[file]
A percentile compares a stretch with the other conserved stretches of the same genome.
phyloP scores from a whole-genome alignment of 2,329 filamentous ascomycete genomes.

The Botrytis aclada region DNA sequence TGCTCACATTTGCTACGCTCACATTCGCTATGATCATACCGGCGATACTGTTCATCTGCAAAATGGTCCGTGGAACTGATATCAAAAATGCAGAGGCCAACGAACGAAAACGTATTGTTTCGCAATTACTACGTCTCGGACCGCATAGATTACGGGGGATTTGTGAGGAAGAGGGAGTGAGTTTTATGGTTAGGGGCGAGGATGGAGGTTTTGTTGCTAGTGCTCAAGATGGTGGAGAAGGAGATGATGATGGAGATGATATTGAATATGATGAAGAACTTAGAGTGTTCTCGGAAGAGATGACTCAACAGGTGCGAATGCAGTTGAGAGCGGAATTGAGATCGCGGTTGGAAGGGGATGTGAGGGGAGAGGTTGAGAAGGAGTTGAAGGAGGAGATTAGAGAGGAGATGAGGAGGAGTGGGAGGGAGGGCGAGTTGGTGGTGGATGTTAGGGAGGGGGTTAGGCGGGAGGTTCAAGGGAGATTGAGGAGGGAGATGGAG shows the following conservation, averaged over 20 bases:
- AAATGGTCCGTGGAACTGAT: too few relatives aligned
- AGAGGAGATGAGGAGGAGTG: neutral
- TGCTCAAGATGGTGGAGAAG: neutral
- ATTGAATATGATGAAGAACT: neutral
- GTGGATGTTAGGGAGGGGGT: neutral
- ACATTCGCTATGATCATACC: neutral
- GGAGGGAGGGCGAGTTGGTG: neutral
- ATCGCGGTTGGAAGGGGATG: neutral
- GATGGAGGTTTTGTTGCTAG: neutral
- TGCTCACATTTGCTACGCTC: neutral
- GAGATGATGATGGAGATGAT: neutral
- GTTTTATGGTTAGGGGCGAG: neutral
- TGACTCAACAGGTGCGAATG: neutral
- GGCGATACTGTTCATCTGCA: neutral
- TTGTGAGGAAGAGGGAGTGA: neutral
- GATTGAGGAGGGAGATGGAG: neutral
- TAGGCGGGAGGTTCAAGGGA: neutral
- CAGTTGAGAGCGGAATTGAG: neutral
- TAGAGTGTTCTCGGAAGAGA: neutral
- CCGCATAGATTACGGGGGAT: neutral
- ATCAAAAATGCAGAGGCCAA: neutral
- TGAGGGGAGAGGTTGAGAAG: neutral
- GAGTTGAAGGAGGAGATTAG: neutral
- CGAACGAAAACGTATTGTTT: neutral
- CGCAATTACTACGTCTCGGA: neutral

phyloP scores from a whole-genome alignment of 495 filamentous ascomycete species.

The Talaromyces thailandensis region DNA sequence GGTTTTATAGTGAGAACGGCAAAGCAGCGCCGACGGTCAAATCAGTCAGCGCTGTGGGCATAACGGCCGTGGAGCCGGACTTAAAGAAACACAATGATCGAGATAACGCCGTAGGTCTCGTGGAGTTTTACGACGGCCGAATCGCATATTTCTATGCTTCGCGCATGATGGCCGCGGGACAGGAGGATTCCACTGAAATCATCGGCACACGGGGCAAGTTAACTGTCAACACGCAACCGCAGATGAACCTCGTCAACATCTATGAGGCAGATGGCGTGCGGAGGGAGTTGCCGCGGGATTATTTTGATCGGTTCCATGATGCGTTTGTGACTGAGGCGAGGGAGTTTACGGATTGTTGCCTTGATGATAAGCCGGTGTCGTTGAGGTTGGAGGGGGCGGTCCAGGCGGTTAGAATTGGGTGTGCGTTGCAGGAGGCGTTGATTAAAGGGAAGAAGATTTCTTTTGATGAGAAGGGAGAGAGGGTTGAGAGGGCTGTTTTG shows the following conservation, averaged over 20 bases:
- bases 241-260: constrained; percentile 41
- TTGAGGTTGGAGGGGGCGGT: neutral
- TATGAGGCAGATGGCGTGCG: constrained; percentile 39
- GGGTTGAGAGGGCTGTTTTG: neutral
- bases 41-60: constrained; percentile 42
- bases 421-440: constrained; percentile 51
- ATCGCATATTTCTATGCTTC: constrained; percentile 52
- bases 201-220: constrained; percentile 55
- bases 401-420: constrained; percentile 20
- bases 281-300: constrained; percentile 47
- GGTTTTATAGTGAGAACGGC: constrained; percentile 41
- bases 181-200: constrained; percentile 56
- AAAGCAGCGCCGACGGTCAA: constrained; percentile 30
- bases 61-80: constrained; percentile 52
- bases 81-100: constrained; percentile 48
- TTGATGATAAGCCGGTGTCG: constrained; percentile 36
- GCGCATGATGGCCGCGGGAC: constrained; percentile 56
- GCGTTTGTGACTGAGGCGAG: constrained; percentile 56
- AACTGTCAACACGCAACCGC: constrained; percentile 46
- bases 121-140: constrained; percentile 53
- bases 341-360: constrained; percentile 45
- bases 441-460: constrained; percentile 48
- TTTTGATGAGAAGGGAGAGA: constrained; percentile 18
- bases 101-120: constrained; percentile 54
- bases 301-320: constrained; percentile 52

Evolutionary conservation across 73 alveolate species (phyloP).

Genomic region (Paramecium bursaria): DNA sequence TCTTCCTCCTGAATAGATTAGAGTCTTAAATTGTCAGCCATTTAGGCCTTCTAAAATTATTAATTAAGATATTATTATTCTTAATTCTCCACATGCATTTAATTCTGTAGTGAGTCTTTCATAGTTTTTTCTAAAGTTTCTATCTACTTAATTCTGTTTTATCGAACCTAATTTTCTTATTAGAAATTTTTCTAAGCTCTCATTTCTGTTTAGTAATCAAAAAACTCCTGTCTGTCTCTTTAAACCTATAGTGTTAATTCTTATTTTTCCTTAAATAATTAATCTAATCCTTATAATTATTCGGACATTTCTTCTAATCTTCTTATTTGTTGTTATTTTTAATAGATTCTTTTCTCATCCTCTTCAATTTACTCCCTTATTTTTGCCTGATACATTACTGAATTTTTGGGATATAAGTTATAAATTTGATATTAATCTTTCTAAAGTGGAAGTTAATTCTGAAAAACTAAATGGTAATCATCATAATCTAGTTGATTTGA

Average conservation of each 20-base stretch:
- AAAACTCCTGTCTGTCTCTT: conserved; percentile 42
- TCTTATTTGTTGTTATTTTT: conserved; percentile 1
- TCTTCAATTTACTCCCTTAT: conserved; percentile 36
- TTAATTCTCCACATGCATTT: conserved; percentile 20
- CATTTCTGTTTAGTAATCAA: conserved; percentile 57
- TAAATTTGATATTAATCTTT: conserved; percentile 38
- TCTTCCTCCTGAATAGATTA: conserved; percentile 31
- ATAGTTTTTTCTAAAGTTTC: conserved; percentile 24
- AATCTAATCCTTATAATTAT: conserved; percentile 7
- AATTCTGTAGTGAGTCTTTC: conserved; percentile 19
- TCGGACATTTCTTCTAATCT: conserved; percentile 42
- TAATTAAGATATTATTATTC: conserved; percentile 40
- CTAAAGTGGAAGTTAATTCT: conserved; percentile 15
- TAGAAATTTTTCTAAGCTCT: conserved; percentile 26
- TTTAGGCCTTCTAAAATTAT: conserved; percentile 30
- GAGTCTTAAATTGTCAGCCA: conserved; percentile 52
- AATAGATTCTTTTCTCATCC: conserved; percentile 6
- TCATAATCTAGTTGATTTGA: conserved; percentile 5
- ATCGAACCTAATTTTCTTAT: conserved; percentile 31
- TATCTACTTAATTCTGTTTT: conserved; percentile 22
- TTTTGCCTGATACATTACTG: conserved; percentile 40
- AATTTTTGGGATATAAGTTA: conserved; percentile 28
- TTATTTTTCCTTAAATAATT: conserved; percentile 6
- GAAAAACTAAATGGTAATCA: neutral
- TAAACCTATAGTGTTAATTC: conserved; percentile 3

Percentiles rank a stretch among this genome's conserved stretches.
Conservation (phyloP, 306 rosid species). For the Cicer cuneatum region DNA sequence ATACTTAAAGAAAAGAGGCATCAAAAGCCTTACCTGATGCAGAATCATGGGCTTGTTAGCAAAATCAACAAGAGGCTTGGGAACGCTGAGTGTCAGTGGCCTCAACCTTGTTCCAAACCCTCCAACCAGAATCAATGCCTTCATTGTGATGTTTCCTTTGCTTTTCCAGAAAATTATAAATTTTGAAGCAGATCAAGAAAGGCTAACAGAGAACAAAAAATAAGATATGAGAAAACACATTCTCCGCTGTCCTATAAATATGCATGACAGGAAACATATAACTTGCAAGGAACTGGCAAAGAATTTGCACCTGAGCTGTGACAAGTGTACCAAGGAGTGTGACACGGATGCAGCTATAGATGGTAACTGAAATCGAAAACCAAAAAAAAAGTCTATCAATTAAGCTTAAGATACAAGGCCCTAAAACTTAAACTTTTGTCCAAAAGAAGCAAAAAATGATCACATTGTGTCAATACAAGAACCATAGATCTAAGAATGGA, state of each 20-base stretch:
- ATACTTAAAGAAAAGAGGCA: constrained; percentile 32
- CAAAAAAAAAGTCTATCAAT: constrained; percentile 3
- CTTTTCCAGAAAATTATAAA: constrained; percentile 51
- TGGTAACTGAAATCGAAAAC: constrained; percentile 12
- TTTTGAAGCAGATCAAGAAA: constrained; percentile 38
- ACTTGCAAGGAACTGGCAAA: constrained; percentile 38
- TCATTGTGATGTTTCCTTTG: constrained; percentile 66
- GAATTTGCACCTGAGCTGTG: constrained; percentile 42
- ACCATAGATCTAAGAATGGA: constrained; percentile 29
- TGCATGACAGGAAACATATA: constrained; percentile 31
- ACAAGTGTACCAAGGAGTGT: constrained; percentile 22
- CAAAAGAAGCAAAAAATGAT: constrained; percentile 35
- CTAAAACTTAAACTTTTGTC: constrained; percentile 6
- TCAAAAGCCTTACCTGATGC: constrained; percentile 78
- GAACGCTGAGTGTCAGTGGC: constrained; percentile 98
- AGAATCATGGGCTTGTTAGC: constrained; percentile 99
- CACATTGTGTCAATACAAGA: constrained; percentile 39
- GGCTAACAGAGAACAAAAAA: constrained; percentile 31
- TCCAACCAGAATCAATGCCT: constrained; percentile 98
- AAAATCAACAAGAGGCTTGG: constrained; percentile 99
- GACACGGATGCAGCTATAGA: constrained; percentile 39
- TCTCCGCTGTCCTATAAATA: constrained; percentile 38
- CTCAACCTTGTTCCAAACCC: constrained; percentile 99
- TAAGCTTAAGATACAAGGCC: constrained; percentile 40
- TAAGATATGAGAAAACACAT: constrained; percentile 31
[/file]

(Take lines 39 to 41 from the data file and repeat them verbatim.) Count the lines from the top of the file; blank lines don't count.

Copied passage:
- bases 401-420: constrained; percentile 20
- bases 281-300: constrained; percentile 47
- GGTTTTATAGTGAGAACGGC: constrained; percentile 41